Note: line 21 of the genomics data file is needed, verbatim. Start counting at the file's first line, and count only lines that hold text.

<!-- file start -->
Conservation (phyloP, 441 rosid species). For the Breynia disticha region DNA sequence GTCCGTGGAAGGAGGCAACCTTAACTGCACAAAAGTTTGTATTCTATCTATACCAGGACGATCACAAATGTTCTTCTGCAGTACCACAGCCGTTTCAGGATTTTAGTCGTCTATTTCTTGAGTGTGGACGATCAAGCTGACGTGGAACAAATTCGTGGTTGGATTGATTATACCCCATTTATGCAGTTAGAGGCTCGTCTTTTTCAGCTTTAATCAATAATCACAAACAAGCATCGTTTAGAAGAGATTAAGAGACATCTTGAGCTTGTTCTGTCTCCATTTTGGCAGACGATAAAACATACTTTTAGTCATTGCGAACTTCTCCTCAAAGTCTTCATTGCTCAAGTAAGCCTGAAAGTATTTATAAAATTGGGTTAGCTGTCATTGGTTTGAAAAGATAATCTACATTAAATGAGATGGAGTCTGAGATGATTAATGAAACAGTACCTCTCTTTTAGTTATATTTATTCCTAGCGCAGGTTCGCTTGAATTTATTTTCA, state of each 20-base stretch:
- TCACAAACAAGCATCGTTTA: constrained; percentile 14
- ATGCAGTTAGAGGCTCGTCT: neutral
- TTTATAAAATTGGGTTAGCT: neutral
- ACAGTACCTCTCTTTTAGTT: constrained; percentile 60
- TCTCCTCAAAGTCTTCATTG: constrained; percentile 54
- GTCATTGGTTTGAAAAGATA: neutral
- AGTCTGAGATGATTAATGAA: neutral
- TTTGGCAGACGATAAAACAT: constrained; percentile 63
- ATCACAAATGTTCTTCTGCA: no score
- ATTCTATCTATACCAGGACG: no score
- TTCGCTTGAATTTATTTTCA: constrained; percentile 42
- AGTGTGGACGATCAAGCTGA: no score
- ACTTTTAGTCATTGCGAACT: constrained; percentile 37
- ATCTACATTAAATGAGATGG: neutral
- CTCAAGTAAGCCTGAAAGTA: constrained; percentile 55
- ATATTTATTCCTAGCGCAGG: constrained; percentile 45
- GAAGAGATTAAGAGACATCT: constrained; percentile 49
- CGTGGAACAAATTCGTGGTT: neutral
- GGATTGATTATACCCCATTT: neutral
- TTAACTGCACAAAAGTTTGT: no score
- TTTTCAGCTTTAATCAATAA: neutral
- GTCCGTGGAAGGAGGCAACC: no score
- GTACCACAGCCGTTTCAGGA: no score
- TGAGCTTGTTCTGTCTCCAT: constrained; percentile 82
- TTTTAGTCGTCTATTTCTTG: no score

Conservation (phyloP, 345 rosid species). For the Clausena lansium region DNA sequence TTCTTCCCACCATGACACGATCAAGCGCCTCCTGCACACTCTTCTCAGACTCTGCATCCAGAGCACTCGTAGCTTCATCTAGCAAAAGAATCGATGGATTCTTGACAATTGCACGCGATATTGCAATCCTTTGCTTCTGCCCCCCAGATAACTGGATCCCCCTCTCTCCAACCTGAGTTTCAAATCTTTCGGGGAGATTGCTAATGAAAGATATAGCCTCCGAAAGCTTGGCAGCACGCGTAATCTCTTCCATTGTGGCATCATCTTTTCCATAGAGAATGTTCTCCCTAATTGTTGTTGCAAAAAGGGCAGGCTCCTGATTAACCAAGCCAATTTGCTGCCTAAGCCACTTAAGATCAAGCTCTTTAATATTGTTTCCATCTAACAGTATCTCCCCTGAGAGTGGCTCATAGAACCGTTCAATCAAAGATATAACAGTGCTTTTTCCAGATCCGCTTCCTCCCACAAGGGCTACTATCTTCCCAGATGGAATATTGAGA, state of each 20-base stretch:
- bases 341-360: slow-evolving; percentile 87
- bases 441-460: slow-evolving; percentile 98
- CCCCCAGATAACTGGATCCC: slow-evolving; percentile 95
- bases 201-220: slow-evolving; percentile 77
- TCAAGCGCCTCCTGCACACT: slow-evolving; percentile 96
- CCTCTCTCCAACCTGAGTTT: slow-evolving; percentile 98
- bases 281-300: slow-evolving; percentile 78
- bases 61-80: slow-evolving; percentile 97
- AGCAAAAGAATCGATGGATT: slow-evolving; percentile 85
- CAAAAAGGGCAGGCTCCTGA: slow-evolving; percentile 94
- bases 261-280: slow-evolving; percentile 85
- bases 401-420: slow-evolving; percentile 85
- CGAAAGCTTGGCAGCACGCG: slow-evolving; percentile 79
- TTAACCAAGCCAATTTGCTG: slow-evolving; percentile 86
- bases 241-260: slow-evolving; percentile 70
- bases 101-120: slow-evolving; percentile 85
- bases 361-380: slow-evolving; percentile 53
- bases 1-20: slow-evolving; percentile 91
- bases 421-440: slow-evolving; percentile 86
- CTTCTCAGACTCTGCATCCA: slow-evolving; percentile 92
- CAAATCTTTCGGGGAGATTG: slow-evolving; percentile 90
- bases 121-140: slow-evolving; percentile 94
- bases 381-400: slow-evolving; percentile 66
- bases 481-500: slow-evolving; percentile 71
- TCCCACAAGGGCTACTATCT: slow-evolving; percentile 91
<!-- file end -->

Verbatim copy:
- TTAACTGCACAAAAGTTTGT: no score